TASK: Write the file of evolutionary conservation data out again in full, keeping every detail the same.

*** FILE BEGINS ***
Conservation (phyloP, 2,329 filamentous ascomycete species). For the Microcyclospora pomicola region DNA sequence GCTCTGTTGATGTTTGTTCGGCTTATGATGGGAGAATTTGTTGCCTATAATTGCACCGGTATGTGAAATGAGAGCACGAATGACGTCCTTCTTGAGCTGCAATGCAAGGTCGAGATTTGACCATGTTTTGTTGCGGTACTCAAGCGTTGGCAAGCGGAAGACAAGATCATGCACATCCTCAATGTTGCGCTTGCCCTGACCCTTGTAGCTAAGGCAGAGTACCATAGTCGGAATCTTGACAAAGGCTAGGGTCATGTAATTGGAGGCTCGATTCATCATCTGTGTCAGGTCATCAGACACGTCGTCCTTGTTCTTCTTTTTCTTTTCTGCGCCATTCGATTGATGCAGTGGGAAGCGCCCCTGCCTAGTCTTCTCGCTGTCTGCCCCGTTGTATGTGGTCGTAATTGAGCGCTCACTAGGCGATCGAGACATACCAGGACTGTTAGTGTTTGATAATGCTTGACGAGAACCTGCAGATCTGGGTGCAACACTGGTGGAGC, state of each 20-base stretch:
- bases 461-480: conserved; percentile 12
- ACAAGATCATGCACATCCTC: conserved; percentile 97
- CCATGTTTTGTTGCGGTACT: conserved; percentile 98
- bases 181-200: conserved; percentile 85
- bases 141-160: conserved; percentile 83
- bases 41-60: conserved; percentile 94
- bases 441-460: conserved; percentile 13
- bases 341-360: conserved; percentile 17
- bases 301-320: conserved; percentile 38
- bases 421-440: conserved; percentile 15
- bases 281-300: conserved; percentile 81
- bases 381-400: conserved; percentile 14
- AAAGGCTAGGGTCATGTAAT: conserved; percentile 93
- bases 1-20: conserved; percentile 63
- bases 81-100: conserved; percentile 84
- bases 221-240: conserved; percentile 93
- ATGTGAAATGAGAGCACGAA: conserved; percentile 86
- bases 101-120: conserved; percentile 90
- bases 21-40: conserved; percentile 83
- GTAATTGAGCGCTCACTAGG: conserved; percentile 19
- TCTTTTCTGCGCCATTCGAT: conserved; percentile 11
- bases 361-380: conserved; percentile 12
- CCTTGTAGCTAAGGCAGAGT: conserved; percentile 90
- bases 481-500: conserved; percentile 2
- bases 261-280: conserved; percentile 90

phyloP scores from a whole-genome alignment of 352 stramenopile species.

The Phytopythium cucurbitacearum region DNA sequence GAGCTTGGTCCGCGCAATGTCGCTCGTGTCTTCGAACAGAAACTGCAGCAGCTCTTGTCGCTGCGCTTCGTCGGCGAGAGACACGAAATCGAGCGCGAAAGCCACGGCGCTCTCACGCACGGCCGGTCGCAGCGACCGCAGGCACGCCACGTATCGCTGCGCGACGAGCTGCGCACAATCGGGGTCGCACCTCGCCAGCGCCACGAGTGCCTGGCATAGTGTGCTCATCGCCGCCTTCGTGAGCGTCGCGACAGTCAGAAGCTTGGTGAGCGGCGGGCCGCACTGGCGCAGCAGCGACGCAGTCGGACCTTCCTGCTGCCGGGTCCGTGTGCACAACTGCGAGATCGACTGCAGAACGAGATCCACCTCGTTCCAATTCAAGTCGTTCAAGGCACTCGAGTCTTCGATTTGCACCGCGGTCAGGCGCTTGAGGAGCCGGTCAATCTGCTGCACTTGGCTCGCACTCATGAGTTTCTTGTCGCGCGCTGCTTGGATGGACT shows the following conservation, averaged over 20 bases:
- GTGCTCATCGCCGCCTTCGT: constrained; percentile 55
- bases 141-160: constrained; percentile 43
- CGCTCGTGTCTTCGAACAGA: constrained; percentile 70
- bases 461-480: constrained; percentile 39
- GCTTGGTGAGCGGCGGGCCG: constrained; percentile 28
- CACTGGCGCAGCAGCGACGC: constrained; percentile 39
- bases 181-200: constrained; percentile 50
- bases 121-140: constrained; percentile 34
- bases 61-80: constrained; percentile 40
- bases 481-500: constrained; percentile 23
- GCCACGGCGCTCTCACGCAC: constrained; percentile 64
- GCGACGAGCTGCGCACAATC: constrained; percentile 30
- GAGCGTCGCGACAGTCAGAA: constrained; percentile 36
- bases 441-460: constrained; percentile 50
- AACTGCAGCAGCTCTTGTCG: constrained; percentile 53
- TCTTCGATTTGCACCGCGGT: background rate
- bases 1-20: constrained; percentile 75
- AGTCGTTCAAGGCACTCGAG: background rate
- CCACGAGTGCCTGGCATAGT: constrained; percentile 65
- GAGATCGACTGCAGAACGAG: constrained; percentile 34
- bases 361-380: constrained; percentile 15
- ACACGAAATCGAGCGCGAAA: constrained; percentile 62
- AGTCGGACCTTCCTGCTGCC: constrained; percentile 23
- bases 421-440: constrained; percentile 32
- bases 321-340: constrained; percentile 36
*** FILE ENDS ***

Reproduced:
Conservation (phyloP, 2,329 filamentous ascomycete species). For the Microcyclospora pomicola region DNA sequence GCTCTGTTGATGTTTGTTCGGCTTATGATGGGAGAATTTGTTGCCTATAATTGCACCGGTATGTGAAATGAGAGCACGAATGACGTCCTTCTTGAGCTGCAATGCAAGGTCGAGATTTGACCATGTTTTGTTGCGGTACTCAAGCGTTGGCAAGCGGAAGACAAGATCATGCACATCCTCAATGTTGCGCTTGCCCTGACCCTTGTAGCTAAGGCAGAGTACCATAGTCGGAATCTTGACAAAGGCTAGGGTCATGTAATTGGAGGCTCGATTCATCATCTGTGTCAGGTCATCAGACACGTCGTCCTTGTTCTTCTTTTTCTTTTCTGCGCCATTCGATTGATGCAGTGGGAAGCGCCCCTGCCTAGTCTTCTCGCTGTCTGCCCCGTTGTATGTGGTCGTAATTGAGCGCTCACTAGGCGATCGAGACATACCAGGACTGTTAGTGTTTGATAATGCTTGACGAGAACCTGCAGATCTGGGTGCAACACTGGTGGAGC, state of each 20-base stretch:
- bases 461-480: conserved; percentile 12
- ACAAGATCATGCACATCCTC: conserved; percentile 97
- CCATGTTTTGTTGCGGTACT: conserved; percentile 98
- bases 181-200: conserved; percentile 85
- bases 141-160: conserved; percentile 83
- bases 41-60: conserved; percentile 94
- bases 441-460: conserved; percentile 13
- bases 341-360: conserved; percentile 17
- bases 301-320: conserved; percentile 38
- bases 421-440: conserved; percentile 15
- bases 281-300: conserved; percentile 81
- bases 381-400: conserved; percentile 14
- AAAGGCTAGGGTCATGTAAT: conserved; percentile 93
- bases 1-20: conserved; percentile 63
- bases 81-100: conserved; percentile 84
- bases 221-240: conserved; percentile 93
- ATGTGAAATGAGAGCACGAA: conserved; percentile 86
- bases 101-120: conserved; percentile 90
- bases 21-40: conserved; percentile 83
- GTAATTGAGCGCTCACTAGG: conserved; percentile 19
- TCTTTTCTGCGCCATTCGAT: conserved; percentile 11
- bases 361-380: conserved; percentile 12
- CCTTGTAGCTAAGGCAGAGT: conserved; percentile 90
- bases 481-500: conserved; percentile 2
- bases 261-280: conserved; percentile 90

phyloP scores from a whole-genome alignment of 352 stramenopile species.

The Phytopythium cucurbitacearum region DNA sequence GAGCTTGGTCCGCGCAATGTCGCTCGTGTCTTCGAACAGAAACTGCAGCAGCTCTTGTCGCTGCGCTTCGTCGGCGAGAGACACGAAATCGAGCGCGAAAGCCACGGCGCTCTCACGCACGGCCGGTCGCAGCGACCGCAGGCACGCCACGTATCGCTGCGCGACGAGCTGCGCACAATCGGGGTCGCACCTCGCCAGCGCCACGAGTGCCTGGCATAGTGTGCTCATCGCCGCCTTCGTGAGCGTCGCGACAGTCAGAAGCTTGGTGAGCGGCGGGCCGCACTGGCGCAGCAGCGACGCAGTCGGACCTTCCTGCTGCCGGGTCCGTGTGCACAACTGCGAGATCGACTGCAGAACGAGATCCACCTCGTTCCAATTCAAGTCGTTCAAGGCACTCGAGTCTTCGATTTGCACCGCGGTCAGGCGCTTGAGGAGCCGGTCAATCTGCTGCACTTGGCTCGCACTCATGAGTTTCTTGTCGCGCGCTGCTTGGATGGACT shows the following conservation, averaged over 20 bases:
- GTGCTCATCGCCGCCTTCGT: constrained; percentile 55
- bases 141-160: constrained; percentile 43
- CGCTCGTGTCTTCGAACAGA: constrained; percentile 70
- bases 461-480: constrained; percentile 39
- GCTTGGTGAGCGGCGGGCCG: constrained; percentile 28
- CACTGGCGCAGCAGCGACGC: constrained; percentile 39
- bases 181-200: constrained; percentile 50
- bases 121-140: constrained; percentile 34
- bases 61-80: constrained; percentile 40
- bases 481-500: constrained; percentile 23
- GCCACGGCGCTCTCACGCAC: constrained; percentile 64
- GCGACGAGCTGCGCACAATC: constrained; percentile 30
- GAGCGTCGCGACAGTCAGAA: constrained; percentile 36
- bases 441-460: constrained; percentile 50
- AACTGCAGCAGCTCTTGTCG: constrained; percentile 53
- TCTTCGATTTGCACCGCGGT: background rate
- bases 1-20: constrained; percentile 75
- AGTCGTTCAAGGCACTCGAG: background rate
- CCACGAGTGCCTGGCATAGT: constrained; percentile 65
- GAGATCGACTGCAGAACGAG: constrained; percentile 34
- bases 361-380: constrained; percentile 15
- ACACGAAATCGAGCGCGAAA: constrained; percentile 62
- AGTCGGACCTTCCTGCTGCC: constrained; percentile 23
- bases 421-440: constrained; percentile 32
- bases 321-340: constrained; percentile 36